Create an enduring project

Recent news of one of the Fort McPherson master developers dropping out of the project raises a question: Why is that redevelopment proceeding so slowly?

New York’s approach to redevelopment may be instructive, as construction gets underway for the joint Cornell-Technion university campus on Roosevelt Island.

Since Fort McPherson was first included in a 2005 Pentagon base closure plan, the redevelopment strategy has progressed little beyond saying it will become a mixed-use property with residential areas, private businesses and some government buildings and programs. The U.S. Department of Veterans Affairs announced plans to spend about $40 million to create a health care campus on part of the property.

Leading with real estate development falls far short of offering real hope of creating an enduring project. Asking taxpayers to invest — with few details about how our money will be spent — in a project that has yet to attract capital from the private sector is simply irresponsible.

It isn’t too late to invite Emory, Georgia Tech, Georgia State, the University of Georgia, the Atlanta University Center schools, the Centers for Disease Control and Prevention and others to help formulate a vision of how to develop the more-than 480 acre site to generate the greatest long-term gain for Atlanta and Georgia. Consider how effective New York has been with its higher education — rather than real estate development — strategy for redevelopment.

Three years ago, New York City announced a new, high-tech graduate school developed by Cornell University in partnership with the Technion-Israel Institute of Technology. The city committed to providing land and up to $100 million in infrastructure improvements. Cornell competed with other universities for the opportunity to create this campus.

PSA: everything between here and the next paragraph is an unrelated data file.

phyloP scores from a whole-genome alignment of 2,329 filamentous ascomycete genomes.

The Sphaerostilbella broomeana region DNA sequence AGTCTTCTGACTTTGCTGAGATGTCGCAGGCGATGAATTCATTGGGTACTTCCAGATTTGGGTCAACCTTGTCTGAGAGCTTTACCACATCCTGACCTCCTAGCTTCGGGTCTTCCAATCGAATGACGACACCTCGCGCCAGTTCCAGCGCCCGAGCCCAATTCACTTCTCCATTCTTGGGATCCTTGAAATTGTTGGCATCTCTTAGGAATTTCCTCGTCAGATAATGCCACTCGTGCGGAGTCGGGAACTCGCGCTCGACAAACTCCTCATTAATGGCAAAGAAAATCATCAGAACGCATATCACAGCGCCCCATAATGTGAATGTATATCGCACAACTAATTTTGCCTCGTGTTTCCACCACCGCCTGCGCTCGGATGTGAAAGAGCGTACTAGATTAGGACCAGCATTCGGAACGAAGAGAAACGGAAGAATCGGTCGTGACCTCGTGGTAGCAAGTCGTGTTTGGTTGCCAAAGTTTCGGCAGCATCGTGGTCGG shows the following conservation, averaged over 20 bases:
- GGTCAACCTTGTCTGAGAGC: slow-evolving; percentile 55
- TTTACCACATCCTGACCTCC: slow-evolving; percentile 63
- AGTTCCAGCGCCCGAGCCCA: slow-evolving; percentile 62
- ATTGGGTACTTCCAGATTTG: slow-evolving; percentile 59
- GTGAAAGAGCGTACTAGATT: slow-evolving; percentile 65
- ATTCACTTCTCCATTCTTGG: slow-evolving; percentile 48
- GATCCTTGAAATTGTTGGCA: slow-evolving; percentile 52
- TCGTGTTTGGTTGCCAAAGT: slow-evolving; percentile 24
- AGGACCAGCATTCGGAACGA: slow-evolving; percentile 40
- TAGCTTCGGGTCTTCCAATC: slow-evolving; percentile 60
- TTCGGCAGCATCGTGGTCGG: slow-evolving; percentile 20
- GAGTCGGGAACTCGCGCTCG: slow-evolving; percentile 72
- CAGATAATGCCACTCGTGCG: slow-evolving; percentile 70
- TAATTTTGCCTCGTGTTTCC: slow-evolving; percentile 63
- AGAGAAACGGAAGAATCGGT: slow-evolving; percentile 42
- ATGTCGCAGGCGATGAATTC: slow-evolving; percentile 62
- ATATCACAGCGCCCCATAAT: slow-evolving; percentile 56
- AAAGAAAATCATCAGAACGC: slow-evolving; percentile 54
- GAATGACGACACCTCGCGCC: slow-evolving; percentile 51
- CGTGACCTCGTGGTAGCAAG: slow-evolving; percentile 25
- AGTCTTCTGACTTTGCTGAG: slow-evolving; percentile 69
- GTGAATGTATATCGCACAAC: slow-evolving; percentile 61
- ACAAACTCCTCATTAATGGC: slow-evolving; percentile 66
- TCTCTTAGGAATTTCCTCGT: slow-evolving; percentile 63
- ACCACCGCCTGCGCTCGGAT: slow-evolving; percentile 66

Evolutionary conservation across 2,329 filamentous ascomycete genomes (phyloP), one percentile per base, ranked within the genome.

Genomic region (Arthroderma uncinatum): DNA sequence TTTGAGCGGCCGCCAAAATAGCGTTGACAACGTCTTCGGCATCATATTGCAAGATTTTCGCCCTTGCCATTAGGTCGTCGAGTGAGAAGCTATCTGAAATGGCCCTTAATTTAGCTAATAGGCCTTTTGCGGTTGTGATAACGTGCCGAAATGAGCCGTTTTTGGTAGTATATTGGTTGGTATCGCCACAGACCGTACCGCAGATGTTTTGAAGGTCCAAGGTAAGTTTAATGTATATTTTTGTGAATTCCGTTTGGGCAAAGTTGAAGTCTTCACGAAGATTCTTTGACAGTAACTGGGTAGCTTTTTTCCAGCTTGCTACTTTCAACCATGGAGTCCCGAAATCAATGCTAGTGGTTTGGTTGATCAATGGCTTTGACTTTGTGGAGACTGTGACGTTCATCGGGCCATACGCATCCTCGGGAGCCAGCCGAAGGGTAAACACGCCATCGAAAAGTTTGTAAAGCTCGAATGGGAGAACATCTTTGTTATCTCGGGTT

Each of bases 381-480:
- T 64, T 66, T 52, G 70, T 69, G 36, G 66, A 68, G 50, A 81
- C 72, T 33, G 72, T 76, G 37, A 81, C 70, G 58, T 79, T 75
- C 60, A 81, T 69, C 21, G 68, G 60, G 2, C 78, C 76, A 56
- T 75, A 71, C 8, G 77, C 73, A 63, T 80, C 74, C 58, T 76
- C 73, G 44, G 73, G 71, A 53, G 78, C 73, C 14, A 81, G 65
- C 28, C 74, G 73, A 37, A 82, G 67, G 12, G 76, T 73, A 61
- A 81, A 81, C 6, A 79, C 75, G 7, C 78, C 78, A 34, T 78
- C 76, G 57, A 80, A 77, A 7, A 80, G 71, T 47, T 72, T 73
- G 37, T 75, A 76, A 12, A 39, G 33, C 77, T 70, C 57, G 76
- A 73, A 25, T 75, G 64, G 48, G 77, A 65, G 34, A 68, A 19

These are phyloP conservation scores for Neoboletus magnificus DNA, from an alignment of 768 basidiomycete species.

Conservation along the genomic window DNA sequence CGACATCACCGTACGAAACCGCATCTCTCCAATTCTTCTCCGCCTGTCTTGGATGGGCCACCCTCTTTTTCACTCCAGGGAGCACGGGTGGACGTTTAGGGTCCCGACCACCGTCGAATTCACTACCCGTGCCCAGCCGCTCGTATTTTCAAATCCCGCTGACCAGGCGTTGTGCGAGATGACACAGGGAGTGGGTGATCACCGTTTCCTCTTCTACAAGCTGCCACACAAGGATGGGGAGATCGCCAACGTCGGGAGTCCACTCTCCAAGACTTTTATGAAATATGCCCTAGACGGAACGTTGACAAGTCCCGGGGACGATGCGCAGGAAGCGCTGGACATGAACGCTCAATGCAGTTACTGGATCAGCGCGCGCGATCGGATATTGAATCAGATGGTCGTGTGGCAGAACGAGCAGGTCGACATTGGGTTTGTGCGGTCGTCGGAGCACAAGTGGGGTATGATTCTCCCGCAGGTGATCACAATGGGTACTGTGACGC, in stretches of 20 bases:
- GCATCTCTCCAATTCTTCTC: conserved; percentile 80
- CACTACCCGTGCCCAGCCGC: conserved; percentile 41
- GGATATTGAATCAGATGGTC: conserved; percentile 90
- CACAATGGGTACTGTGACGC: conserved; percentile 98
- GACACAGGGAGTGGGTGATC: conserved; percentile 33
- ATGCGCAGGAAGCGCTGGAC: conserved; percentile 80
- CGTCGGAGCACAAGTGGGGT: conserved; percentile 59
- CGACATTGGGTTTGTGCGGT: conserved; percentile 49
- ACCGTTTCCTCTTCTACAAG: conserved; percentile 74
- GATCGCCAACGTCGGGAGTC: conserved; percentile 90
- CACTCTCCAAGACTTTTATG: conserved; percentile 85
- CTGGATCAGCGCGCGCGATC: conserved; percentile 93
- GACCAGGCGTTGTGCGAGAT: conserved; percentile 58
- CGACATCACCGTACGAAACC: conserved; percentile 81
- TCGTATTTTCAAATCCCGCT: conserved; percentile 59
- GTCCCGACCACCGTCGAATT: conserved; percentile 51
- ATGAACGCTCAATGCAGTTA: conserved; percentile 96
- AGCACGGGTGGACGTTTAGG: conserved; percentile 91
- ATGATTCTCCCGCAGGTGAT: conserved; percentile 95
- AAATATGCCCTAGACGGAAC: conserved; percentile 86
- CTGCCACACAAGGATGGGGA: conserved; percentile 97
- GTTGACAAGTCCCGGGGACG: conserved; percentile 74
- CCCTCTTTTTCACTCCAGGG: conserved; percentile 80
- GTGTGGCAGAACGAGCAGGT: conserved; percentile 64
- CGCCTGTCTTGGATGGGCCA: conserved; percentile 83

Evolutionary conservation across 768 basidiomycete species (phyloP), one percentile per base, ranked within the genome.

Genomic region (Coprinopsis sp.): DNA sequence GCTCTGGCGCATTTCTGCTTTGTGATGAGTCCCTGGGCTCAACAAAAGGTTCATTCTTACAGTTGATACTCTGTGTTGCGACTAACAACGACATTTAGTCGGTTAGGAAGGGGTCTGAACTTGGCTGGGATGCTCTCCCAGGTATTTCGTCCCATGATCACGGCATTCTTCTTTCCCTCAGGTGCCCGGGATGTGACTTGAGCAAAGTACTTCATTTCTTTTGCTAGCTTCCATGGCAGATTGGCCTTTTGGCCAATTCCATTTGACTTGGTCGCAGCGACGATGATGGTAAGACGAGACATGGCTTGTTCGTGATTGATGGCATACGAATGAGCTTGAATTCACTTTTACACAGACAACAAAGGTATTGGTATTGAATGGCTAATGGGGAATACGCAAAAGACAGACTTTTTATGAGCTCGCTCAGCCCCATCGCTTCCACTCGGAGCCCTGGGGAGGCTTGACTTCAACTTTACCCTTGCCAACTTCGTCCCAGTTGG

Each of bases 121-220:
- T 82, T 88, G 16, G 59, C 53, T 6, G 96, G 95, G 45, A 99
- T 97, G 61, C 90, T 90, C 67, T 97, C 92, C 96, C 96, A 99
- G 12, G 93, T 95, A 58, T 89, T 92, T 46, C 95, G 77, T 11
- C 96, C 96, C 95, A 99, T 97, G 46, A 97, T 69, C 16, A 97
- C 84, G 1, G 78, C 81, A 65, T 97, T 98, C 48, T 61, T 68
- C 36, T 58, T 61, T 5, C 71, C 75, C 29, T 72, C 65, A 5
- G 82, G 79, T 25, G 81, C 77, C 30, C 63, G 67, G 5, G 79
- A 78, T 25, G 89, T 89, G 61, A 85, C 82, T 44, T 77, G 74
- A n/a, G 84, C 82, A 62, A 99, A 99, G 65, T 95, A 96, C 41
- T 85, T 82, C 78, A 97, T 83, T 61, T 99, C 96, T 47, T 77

The $2 billion plan includes a $150 million venture capital fund for start-up companies that grow out of the new campus and agree to remain in New York for three years. It also includes math and science education support for 10,000 city children. Just building the campus will create 20,000 construction jobs. It is anticipated to spin off 600 new businesses over the next generation, creating 30,000 more jobs and as much as $1.4 billion in tax revenue. The vision has already attracted commitments of more than $750 million from private donors.

In one swoop, Gotham moved to the center of the high-tech universe, competing with the likes of Silicon Valley, the Research Triangle, Boston and Austin. The employment spurred by this vision will include some of the best-paying jobs in the country. New York’s economy will benefit for generations.

Leading with real estate development tends to create empty buildings. We have enough of those in Atlanta to last a generation, and the state owns more than its fair share of them. What we need is inspired leadership. We shouldn’t invest our tax dollars in the meantime.

Steve Berman is a partner at Norcross-based OA Development, a commercial real estate brokerage firm.